Roughly 5,000 join Black Lives Matter protest on Dam Square; "We have work to do"
Crowds of several thousand protestors gathered peacefully on the Dam Square in central Amsterdam on Monday to display solidarity with protestors in the United States and to protest what they assert is a culture of systemic racism in the Netherlands. Authorities told NL Times they had initially been expecting some 500 people to show up on the Dam Square. The actual number, which the municipality said was closer to ten times the original estimate, came as a surprise.
The protest follows the death of George Floyd in the United States on May 25, which incited multiple Black Lives Matter protests throughout that country, and several in Europe, in recent days. Footage of Floyd's arrest surfaced online, and depicted a police officer kneeling on the black man's throat for minutes while Floyd pleaded with them, saying he could not breathe. He was pronounced dead a short time later.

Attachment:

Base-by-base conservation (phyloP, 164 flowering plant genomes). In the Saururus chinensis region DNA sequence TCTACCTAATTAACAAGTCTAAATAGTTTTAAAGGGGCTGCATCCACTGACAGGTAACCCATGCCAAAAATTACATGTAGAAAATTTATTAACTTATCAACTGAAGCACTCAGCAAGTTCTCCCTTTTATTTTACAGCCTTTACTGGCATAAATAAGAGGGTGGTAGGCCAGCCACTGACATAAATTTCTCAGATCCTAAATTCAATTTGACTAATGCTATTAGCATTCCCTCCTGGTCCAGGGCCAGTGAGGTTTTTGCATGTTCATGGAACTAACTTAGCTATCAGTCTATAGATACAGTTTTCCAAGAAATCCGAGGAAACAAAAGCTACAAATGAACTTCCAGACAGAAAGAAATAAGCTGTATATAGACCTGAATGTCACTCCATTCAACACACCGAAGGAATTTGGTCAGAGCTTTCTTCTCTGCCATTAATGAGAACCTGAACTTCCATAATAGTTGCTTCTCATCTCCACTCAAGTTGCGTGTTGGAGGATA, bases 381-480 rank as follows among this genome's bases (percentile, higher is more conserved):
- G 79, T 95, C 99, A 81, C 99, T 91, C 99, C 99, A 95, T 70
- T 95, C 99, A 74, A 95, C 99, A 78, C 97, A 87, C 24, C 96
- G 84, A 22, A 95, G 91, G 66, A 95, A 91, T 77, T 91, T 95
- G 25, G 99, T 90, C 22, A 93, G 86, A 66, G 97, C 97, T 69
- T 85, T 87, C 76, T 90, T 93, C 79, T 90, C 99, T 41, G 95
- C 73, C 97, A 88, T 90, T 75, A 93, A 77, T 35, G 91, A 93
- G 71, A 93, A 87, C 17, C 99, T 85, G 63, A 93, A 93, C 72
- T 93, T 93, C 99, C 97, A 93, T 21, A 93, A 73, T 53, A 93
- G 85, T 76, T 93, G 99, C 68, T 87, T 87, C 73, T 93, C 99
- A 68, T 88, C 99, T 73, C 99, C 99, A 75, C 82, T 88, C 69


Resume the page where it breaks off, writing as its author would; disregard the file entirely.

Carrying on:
Among the issues voiced by the event's organizers, who included Black Heritage Tours founder Jennifer Tosch and New Urban Collective head Mitchell Esajas, was the prevalence of Zwarte Piet in Dutch society, which is widely seen as a racist symbol as a result of its association with black face, as well as an alleged system of racial injustice that traces its origins back to the days of colonialism.
Tosch made it clear in a speech to supporters that the peaceful protest, in contrast to violent incidents which have played out in the United States the past few days, was the continuation of a movement, and not to be confused with a triumphant conclusion. "I'm not here to make you feel [you should] congratulate yourself because we're doing something better here in the Netherlands. We have work to do," she told the demonstrators, many of whom were fielding signs that read 'Black Lives Matter', and 'Enough', among others.
The protest began at around 5 p.m. and remained orderly and peaceful for its duration. It had largely dissipated by 7:30 p.m. According to police present at the scene, who spoke to NL Times, there was no concern among law enforcement around the potential for violence, saying instead that their biggest concern was that some people may pass out in the late afternoon heat.
Demonstrators were advised beforehand by the event's organizers to wear masks and to be mindful of social distancing. However, in reality, this remained difficult to ensure.